Example of a common programming mistake: incorrect or missing boundary

    Areas of code that are likely buggy: could be a function where many bugs have been discovered or a function that the developer is not confident about.*Point out the compiler can catch syntax mistakes. More sophisticated tools can catch other mistakes.

    Depending on when this unit is covered, the students may or may not be familiar with a memory leak.*This unit assumes there is a specification that properly describes what the software is supposed to do.*The tutorial uses the Google Testing Framework*I dont expect integration testing to be much of a focus in 152 but is mentioned here for completeness.*The focus of unit testing here is to derive test cases from the specification, not the code. While some testing strategies derive tests from the code, it is simply not the focus here.*A particular equivalence class should have either all valid or all invalid inputs. *Examples:Equivalence classes: 1000Equivalence classes: < 1 (invalid), 30-day months, 31-day months, February, > 12 (invalid).Equivalence classes: 800 and 808, everything elseEquivalence class for each country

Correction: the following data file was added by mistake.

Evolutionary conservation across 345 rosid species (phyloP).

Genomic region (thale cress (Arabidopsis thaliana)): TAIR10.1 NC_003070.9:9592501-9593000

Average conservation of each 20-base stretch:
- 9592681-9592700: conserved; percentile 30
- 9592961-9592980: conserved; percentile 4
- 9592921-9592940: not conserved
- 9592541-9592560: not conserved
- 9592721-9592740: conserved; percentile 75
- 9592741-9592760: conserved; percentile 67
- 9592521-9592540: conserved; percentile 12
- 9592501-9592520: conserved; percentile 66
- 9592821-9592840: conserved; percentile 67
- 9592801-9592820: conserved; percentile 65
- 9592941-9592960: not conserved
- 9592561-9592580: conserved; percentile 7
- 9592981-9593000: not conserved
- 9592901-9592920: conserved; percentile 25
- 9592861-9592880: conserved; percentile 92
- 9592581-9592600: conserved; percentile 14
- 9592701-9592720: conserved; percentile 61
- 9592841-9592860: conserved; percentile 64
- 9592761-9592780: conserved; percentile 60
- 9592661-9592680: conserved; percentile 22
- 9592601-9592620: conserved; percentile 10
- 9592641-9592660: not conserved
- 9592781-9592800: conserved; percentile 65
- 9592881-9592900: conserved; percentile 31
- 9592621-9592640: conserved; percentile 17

Notes:Could have additional invalid equivalence classes for 1, 3, and 4. For example, a negative number of units for example 1 would be invalid.Could argue to test each month in 2 and each country in 4 to make sure the element is in the proper set.*Solution: = 101 (invalid)*Solution:*For equivalence class = 101 (invalid) need: 100, 101, 102

    Putting all the tests together (removing redundant test cases) yields:-2, -1, 0, 1, 58, 59, 60, 61, 68, 69, 70 ,71, 78, 79, 80, 81, 88, 89, 90, 91, 99, 100, 101, 102

    *Could make an argument that you need tests at the most negative and most positive integers.

    *The intentional misuse scenarios are important for programs where security is important. *Typically some constraints are given in larger software projects to avoid redundancy.*Ask the class for possible answers.*I included this usability testing section to reinforce having intuitive user interfaces. *